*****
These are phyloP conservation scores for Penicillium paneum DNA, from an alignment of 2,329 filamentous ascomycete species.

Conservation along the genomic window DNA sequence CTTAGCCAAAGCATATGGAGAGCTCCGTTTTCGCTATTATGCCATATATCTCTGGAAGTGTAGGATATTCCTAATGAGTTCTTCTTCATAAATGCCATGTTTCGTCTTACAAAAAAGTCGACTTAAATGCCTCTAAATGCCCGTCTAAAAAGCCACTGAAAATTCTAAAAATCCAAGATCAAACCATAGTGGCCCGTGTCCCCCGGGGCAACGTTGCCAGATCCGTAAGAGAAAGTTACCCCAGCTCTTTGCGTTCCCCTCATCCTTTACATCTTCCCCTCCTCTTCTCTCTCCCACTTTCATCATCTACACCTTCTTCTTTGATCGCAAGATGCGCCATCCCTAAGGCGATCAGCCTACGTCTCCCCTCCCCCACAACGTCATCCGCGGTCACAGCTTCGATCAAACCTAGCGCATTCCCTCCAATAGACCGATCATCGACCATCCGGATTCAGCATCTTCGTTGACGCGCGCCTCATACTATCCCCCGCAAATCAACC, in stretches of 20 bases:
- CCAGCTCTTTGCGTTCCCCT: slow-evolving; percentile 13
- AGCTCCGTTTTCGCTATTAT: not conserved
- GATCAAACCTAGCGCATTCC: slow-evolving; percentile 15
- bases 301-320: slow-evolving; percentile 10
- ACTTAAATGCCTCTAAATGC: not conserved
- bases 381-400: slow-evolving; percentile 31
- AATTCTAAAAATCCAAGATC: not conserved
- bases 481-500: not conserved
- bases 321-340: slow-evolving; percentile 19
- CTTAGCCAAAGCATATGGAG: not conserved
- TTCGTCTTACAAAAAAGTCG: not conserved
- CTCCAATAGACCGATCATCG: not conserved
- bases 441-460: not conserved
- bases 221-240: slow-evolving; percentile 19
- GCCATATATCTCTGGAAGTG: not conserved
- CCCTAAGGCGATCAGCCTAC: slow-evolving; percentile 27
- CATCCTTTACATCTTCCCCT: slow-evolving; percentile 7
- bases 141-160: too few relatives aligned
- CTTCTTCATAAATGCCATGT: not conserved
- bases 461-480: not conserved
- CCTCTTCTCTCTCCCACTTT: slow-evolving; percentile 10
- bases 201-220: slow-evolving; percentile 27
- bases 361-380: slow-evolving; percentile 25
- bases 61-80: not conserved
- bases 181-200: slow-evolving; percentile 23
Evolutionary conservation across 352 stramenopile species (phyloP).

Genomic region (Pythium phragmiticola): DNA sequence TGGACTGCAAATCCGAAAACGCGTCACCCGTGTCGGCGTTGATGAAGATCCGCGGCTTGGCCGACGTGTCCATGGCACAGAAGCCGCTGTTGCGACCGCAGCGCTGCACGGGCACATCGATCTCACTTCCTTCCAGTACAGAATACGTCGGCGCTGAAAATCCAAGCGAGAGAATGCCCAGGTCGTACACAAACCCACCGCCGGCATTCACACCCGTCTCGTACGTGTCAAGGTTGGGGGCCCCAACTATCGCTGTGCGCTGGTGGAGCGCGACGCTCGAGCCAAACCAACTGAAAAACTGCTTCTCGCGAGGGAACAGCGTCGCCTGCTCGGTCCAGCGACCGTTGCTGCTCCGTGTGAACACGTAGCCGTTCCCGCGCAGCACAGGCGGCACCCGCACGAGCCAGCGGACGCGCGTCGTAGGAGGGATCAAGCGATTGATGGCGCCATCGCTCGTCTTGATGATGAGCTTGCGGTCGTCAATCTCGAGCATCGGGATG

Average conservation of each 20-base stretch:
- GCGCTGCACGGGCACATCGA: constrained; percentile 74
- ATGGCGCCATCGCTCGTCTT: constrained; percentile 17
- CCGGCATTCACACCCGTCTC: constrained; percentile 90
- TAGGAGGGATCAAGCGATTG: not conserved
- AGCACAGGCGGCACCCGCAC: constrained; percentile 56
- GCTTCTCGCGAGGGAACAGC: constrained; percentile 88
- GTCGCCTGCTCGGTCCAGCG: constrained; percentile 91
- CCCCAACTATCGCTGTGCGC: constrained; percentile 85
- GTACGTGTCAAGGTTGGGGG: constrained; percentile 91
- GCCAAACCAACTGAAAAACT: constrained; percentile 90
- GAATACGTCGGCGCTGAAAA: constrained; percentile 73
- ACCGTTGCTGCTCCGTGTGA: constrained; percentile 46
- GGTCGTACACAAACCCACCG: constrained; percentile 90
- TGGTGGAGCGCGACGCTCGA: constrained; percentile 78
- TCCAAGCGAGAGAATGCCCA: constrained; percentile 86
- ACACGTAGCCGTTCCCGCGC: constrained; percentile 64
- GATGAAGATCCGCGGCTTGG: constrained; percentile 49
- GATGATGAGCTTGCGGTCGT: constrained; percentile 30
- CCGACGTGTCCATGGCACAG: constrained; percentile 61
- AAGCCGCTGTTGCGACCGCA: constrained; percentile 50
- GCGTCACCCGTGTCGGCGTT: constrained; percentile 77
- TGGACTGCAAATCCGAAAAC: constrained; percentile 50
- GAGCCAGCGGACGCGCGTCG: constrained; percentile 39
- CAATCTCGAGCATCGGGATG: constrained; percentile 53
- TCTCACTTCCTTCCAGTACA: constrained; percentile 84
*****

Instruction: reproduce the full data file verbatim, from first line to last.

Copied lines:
These are phyloP conservation scores for Penicillium paneum DNA, from an alignment of 2,329 filamentous ascomycete species.

Conservation along the genomic window DNA sequence CTTAGCCAAAGCATATGGAGAGCTCCGTTTTCGCTATTATGCCATATATCTCTGGAAGTGTAGGATATTCCTAATGAGTTCTTCTTCATAAATGCCATGTTTCGTCTTACAAAAAAGTCGACTTAAATGCCTCTAAATGCCCGTCTAAAAAGCCACTGAAAATTCTAAAAATCCAAGATCAAACCATAGTGGCCCGTGTCCCCCGGGGCAACGTTGCCAGATCCGTAAGAGAAAGTTACCCCAGCTCTTTGCGTTCCCCTCATCCTTTACATCTTCCCCTCCTCTTCTCTCTCCCACTTTCATCATCTACACCTTCTTCTTTGATCGCAAGATGCGCCATCCCTAAGGCGATCAGCCTACGTCTCCCCTCCCCCACAACGTCATCCGCGGTCACAGCTTCGATCAAACCTAGCGCATTCCCTCCAATAGACCGATCATCGACCATCCGGATTCAGCATCTTCGTTGACGCGCGCCTCATACTATCCCCCGCAAATCAACC, in stretches of 20 bases:
- CCAGCTCTTTGCGTTCCCCT: slow-evolving; percentile 13
- AGCTCCGTTTTCGCTATTAT: not conserved
- GATCAAACCTAGCGCATTCC: slow-evolving; percentile 15
- bases 301-320: slow-evolving; percentile 10
- ACTTAAATGCCTCTAAATGC: not conserved
- bases 381-400: slow-evolving; percentile 31
- AATTCTAAAAATCCAAGATC: not conserved
- bases 481-500: not conserved
- bases 321-340: slow-evolving; percentile 19
- CTTAGCCAAAGCATATGGAG: not conserved
- TTCGTCTTACAAAAAAGTCG: not conserved
- CTCCAATAGACCGATCATCG: not conserved
- bases 441-460: not conserved
- bases 221-240: slow-evolving; percentile 19
- GCCATATATCTCTGGAAGTG: not conserved
- CCCTAAGGCGATCAGCCTAC: slow-evolving; percentile 27
- CATCCTTTACATCTTCCCCT: slow-evolving; percentile 7
- bases 141-160: too few relatives aligned
- CTTCTTCATAAATGCCATGT: not conserved
- bases 461-480: not conserved
- CCTCTTCTCTCTCCCACTTT: slow-evolving; percentile 10
- bases 201-220: slow-evolving; percentile 27
- bases 361-380: slow-evolving; percentile 25
- bases 61-80: not conserved
- bases 181-200: slow-evolving; percentile 23
Evolutionary conservation across 352 stramenopile species (phyloP).

Genomic region (Pythium phragmiticola): DNA sequence TGGACTGCAAATCCGAAAACGCGTCACCCGTGTCGGCGTTGATGAAGATCCGCGGCTTGGCCGACGTGTCCATGGCACAGAAGCCGCTGTTGCGACCGCAGCGCTGCACGGGCACATCGATCTCACTTCCTTCCAGTACAGAATACGTCGGCGCTGAAAATCCAAGCGAGAGAATGCCCAGGTCGTACACAAACCCACCGCCGGCATTCACACCCGTCTCGTACGTGTCAAGGTTGGGGGCCCCAACTATCGCTGTGCGCTGGTGGAGCGCGACGCTCGAGCCAAACCAACTGAAAAACTGCTTCTCGCGAGGGAACAGCGTCGCCTGCTCGGTCCAGCGACCGTTGCTGCTCCGTGTGAACACGTAGCCGTTCCCGCGCAGCACAGGCGGCACCCGCACGAGCCAGCGGACGCGCGTCGTAGGAGGGATCAAGCGATTGATGGCGCCATCGCTCGTCTTGATGATGAGCTTGCGGTCGTCAATCTCGAGCATCGGGATG

Average conservation of each 20-base stretch:
- GCGCTGCACGGGCACATCGA: constrained; percentile 74
- ATGGCGCCATCGCTCGTCTT: constrained; percentile 17
- CCGGCATTCACACCCGTCTC: constrained; percentile 90
- TAGGAGGGATCAAGCGATTG: not conserved
- AGCACAGGCGGCACCCGCAC: constrained; percentile 56
- GCTTCTCGCGAGGGAACAGC: constrained; percentile 88
- GTCGCCTGCTCGGTCCAGCG: constrained; percentile 91
- CCCCAACTATCGCTGTGCGC: constrained; percentile 85
- GTACGTGTCAAGGTTGGGGG: constrained; percentile 91
- GCCAAACCAACTGAAAAACT: constrained; percentile 90
- GAATACGTCGGCGCTGAAAA: constrained; percentile 73
- ACCGTTGCTGCTCCGTGTGA: constrained; percentile 46
- GGTCGTACACAAACCCACCG: constrained; percentile 90
- TGGTGGAGCGCGACGCTCGA: constrained; percentile 78
- TCCAAGCGAGAGAATGCCCA: constrained; percentile 86
- ACACGTAGCCGTTCCCGCGC: constrained; percentile 64
- GATGAAGATCCGCGGCTTGG: constrained; percentile 49
- GATGATGAGCTTGCGGTCGT: constrained; percentile 30
- CCGACGTGTCCATGGCACAG: constrained; percentile 61
- AAGCCGCTGTTGCGACCGCA: constrained; percentile 50
- GCGTCACCCGTGTCGGCGTT: constrained; percentile 77
- TGGACTGCAAATCCGAAAAC: constrained; percentile 50
- GAGCCAGCGGACGCGCGTCG: constrained; percentile 39
- CAATCTCGAGCATCGGGATG: constrained; percentile 53
- TCTCACTTCCTTCCAGTACA: constrained; percentile 84